In my most popular post to date (over 360 thousand notes as of now, holy crap!), I saw a lot of people commenting that seeing the top graph, which is the sine function for the circle, made all that trigonometry stuff click.

I was baffled. People were angry that no teacher has ever showed anything like that to them before. That’s crazy! At this age where computers are everywhere, this sort of thing should be in every classroom, and be seen by every student.

So, in order to do justice to the unit circle and these immensely important trigonometric functions, and in order to fill an obvious pedagogical hole in math classrooms and textbooks everywhere, I decided to finally make this animation. No fancy or crazy alternative takes on the sine and cosine this time, just the good ol’ pair of trigonometric functions we all should understand and love.

Happy Pi Day, everyone!


The Magic Hexagon for Trig Identities

This little trick saved my life last year. Basically, you draw the hexagon and it will help you remember the trig identities. 

  • When you go around it, you get the quotient identities 
  • When you go across the 1, you get the reciprocals 
  • When you go clockwise around three of the triangles, you get the pythagorean identities

Read the rest here, there is a lot more!!!

My life is measured by the due dates of projects and homework squeezed into the margins of a worn down agenda. It’s measured by the weight gain that accompanies the two weeks leading up to midterms and finals. It’s measured by the nights I lie in bed at 2 am, trying to remember whether the day is in fact, truly over yet.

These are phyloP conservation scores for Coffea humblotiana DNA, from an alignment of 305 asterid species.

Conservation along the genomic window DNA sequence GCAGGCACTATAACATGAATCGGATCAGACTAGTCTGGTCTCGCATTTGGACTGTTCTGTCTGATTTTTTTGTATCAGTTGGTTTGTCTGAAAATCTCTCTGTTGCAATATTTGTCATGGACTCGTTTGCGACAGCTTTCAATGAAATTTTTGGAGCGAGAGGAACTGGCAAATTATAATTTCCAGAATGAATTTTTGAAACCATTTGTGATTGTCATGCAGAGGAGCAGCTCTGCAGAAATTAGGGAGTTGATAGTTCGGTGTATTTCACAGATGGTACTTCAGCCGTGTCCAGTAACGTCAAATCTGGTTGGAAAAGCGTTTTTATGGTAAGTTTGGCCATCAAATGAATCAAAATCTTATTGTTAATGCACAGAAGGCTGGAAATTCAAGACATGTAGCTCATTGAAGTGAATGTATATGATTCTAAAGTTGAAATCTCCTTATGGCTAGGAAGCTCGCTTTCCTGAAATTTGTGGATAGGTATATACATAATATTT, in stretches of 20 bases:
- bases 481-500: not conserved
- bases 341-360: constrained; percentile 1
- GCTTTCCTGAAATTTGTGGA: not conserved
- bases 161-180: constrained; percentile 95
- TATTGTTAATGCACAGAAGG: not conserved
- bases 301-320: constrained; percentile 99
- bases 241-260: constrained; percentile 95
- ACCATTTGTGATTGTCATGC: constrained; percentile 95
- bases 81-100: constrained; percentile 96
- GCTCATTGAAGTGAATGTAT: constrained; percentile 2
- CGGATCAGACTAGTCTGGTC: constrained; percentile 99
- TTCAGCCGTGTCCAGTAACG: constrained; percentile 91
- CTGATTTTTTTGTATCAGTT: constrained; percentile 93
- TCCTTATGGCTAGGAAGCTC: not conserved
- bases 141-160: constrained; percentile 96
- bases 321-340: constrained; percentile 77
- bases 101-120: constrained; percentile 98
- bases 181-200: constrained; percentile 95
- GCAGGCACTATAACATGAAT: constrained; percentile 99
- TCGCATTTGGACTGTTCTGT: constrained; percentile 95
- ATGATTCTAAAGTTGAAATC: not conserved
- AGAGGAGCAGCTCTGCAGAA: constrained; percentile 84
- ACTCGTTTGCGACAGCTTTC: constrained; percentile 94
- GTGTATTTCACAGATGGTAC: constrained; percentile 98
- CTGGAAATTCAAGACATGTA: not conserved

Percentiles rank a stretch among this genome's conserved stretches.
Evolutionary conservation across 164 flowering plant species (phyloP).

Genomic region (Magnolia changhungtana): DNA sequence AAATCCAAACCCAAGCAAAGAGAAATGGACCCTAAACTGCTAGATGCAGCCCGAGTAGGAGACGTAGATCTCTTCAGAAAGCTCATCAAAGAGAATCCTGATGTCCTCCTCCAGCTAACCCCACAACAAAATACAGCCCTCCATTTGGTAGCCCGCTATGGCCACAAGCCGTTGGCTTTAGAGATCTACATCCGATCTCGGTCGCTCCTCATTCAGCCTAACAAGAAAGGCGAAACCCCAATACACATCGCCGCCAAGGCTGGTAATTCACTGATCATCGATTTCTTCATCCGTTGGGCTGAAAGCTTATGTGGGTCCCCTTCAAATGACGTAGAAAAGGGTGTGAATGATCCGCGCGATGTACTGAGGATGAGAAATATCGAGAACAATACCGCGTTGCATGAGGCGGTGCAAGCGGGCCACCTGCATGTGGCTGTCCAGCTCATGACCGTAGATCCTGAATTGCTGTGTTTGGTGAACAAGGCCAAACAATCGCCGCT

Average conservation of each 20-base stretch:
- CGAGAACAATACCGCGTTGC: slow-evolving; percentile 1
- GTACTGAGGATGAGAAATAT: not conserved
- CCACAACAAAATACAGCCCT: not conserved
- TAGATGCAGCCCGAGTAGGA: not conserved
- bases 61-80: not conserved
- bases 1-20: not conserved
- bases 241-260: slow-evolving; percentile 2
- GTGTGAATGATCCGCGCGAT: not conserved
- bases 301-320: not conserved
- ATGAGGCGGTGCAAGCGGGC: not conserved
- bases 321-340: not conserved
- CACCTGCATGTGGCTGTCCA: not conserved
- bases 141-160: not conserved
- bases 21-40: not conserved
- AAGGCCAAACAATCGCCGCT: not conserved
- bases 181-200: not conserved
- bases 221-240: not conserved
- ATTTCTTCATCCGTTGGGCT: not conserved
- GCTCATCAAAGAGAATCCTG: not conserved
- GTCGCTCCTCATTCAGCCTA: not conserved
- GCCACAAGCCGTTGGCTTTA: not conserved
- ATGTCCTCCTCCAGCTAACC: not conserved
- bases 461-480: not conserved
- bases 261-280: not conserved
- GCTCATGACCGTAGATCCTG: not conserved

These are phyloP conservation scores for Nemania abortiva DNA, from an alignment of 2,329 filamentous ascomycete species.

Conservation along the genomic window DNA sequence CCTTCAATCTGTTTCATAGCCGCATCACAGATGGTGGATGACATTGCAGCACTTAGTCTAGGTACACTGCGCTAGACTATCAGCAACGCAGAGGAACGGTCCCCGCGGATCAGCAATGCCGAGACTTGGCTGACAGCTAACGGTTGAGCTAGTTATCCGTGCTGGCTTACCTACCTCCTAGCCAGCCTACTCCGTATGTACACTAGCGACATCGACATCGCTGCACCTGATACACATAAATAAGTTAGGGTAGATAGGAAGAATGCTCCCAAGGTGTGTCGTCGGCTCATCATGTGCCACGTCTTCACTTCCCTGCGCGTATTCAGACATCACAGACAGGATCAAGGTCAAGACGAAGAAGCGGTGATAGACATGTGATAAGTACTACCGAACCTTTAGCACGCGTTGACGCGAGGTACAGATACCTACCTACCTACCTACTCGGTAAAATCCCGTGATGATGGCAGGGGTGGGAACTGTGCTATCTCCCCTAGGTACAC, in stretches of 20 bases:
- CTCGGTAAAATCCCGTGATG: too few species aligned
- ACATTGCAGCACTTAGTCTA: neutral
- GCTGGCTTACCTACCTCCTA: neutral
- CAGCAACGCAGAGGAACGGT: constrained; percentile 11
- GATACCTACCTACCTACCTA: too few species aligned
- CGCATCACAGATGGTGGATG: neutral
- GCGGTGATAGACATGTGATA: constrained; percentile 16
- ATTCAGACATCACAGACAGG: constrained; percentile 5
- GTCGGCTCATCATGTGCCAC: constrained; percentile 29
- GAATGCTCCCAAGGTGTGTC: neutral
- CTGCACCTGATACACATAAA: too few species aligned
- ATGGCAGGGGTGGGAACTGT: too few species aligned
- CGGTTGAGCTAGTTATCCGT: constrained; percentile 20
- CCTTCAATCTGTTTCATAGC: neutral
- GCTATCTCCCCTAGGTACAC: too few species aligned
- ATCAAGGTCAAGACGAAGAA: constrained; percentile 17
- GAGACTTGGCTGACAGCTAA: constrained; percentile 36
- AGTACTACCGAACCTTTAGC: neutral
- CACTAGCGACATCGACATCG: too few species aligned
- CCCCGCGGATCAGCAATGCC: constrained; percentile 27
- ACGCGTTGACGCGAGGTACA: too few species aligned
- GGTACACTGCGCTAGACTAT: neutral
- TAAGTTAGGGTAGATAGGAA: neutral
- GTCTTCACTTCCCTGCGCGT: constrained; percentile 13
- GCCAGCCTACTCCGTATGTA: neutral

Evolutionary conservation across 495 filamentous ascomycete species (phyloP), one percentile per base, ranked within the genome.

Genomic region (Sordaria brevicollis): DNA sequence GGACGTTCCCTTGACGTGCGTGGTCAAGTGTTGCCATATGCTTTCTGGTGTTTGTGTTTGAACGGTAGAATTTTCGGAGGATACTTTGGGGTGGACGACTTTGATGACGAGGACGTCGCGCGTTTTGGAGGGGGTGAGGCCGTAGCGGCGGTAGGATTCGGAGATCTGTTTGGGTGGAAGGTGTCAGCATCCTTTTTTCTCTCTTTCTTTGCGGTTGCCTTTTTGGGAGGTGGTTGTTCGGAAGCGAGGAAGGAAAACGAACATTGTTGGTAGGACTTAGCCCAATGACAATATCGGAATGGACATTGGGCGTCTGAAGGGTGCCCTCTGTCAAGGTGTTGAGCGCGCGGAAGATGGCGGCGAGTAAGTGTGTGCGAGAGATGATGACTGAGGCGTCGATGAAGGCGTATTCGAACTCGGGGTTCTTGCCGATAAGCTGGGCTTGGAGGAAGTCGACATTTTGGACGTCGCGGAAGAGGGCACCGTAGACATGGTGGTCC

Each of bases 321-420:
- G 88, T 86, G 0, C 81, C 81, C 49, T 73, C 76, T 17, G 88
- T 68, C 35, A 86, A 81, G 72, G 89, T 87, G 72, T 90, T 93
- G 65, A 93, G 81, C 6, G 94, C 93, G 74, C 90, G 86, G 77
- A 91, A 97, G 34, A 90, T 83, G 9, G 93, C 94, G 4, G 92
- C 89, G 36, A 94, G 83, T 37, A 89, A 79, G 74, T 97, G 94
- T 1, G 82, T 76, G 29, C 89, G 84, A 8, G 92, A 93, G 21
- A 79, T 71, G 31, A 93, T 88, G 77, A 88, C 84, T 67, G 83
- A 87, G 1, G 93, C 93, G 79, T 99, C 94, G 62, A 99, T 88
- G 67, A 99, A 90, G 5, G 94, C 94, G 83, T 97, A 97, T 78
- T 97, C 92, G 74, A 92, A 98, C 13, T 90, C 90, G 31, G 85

I am measured by numbers. It’s something I’ve never let myself forget.
There’s a two by four rectangle in the corner of my room that houses me, nine textbooks, and five binders. We’re competing for space, and somedays I feel as though they are winning. Post-it notes on the bathroom mirror with the anti-derivatives of trigonometric functions and the rules for naming complex ions are a more familiar sight to me than my own father’s face.
My mother and I don’t interact with each other, except for our twice-daily screaming matches that make our house shake on its fifty-year old foundation. I don’t mind that, I guess. It’s hard to make conversation with a stranger who refuses to learn anything about you except your GPA.
My father and I didn’t speak for four days after my SAT score came out and for those four days, there was a part of me that missed the man who had been my best friend since I was three and a half, but an even bigger part that was relieved that I didn’t have to hear his disappointment in words the way I could see it on his face.
I’m sixteen and I’ve never kissed a boy the way they do in the movies, with tongue and passion, which really doesn’t feel like that much of a loss until I remember that my cousin met her husband when she was 15 and great-grandmother probably had two children with a third one on the way when she was my age. It was a different world, I tell myself.
I do not know what fuels me. My only ambition is to reconcile with the restless soul inside me and some days even that seems like a hopeless cause. Maybe I am not destined for happiness. Some women just aren’t.